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Recursive and Recursively Enumerable Languages

Remember that there are three possible outcomes of executing a Turing machine over a given input. The Turing machine may

A language is recursive if there exists a Turing machine that accepts every string of the language and rejects every string (over the same alphabet) that is not in the language.

Note that, if a language L is recursive, then its complement -L must also be recursive. (Why?)

A language is recursively enumerable if there exists a Turing machine that accepts every string of the language, and does not accept strings that are not in the language. (Strings that are not in the language may be rejected or may cause the Turing machine to go into an infinite loop.)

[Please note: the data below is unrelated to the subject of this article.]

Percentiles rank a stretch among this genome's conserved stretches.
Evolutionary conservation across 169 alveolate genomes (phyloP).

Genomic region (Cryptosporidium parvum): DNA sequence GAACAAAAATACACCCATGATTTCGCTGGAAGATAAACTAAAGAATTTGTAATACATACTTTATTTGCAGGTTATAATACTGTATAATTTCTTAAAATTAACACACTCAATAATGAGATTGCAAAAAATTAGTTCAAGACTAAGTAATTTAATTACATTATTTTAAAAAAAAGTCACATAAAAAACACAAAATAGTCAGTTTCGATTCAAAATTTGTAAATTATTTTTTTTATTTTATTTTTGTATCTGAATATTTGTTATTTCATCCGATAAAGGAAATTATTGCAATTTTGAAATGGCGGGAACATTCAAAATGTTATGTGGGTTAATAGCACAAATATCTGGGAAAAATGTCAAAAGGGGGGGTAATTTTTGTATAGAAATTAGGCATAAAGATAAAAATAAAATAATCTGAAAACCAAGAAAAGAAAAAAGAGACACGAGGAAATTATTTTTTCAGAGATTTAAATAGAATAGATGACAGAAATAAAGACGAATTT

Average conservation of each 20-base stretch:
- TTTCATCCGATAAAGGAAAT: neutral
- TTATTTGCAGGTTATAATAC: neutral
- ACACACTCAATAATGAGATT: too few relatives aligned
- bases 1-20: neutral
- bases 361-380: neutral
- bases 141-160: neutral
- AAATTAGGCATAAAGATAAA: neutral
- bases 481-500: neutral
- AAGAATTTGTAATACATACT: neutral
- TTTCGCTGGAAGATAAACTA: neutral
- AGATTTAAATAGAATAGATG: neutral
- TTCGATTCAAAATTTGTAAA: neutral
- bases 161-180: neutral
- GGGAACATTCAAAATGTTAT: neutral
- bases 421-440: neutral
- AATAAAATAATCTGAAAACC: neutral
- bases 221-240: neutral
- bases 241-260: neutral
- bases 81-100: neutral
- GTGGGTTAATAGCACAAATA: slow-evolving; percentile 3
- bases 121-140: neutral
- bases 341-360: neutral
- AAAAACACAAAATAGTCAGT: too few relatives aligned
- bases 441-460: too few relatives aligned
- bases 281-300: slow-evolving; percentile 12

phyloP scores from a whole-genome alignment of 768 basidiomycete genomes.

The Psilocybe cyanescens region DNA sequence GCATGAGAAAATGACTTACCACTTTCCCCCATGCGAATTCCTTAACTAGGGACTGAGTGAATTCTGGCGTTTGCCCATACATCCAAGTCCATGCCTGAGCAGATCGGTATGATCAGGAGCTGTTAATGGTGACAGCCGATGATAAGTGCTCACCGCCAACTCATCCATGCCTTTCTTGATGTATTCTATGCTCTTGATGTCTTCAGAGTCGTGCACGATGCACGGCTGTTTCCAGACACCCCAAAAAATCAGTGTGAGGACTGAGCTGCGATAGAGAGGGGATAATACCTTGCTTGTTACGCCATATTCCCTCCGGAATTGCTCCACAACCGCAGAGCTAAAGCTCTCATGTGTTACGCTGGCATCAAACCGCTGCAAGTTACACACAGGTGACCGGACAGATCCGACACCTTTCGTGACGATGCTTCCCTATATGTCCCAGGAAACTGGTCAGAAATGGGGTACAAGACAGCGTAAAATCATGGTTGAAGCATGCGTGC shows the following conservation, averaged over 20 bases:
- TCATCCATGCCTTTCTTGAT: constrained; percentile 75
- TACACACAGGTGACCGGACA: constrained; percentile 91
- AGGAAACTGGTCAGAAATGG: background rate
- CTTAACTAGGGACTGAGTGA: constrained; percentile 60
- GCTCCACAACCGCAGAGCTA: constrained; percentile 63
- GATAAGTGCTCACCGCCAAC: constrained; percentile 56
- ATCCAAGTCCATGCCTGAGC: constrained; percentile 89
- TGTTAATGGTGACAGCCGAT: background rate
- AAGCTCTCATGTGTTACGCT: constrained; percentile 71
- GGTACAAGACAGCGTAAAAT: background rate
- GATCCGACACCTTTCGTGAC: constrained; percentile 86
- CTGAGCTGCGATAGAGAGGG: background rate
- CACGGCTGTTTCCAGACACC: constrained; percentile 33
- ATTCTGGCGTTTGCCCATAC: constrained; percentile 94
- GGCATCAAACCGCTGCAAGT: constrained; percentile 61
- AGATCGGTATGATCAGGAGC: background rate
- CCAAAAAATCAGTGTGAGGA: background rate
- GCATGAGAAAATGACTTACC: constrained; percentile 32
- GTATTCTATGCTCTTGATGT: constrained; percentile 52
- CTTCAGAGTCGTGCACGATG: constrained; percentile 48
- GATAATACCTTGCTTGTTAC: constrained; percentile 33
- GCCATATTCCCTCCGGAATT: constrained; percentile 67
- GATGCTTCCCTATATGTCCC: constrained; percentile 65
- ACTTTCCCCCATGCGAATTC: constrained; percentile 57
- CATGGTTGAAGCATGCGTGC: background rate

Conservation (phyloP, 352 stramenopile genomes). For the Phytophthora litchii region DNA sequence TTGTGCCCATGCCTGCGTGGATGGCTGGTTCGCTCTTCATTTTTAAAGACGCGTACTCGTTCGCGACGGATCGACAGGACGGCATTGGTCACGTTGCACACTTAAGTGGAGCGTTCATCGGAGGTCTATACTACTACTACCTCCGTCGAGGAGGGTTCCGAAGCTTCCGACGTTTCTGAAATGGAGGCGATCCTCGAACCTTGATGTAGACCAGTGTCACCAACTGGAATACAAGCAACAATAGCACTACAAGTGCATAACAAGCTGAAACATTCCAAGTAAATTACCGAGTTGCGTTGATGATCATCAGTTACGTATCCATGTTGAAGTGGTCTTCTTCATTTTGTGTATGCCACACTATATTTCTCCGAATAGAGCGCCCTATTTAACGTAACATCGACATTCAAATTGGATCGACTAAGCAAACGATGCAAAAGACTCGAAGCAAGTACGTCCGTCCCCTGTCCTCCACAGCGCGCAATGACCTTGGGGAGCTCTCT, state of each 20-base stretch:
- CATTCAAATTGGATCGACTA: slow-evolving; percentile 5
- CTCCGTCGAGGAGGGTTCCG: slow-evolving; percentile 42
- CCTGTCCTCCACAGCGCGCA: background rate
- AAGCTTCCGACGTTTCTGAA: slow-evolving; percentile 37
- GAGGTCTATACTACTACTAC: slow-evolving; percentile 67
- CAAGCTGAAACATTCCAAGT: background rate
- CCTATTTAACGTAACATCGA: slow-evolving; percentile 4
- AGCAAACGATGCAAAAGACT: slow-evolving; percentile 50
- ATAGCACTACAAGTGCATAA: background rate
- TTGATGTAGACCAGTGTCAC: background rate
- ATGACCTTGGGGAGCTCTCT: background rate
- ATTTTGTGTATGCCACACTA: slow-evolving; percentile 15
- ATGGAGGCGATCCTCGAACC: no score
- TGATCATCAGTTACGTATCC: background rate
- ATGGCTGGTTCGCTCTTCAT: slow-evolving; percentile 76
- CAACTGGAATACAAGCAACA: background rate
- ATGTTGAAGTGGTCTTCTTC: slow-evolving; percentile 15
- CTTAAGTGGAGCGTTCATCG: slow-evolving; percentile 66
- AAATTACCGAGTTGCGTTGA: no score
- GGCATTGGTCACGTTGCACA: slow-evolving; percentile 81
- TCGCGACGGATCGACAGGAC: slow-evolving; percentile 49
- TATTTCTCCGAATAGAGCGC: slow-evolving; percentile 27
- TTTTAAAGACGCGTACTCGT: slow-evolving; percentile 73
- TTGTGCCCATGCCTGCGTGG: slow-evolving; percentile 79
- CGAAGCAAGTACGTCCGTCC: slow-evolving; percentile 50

Recursive languages are recursively enumerable Clearly, every recursive language is also recursively enumerable. It is not obvious whether every recursively enumerable language is also recursive.

Note on terminology: Turing machines aren't "recursive." The terminology is borrowed from recursive function theory (Turing machines are equivalent to general recursive functions). The terms really don't make sense in this context, so don't worry about trying to make them make sense.


Copyright 1996 by David Matuszek
Last modified Apr 1, 1996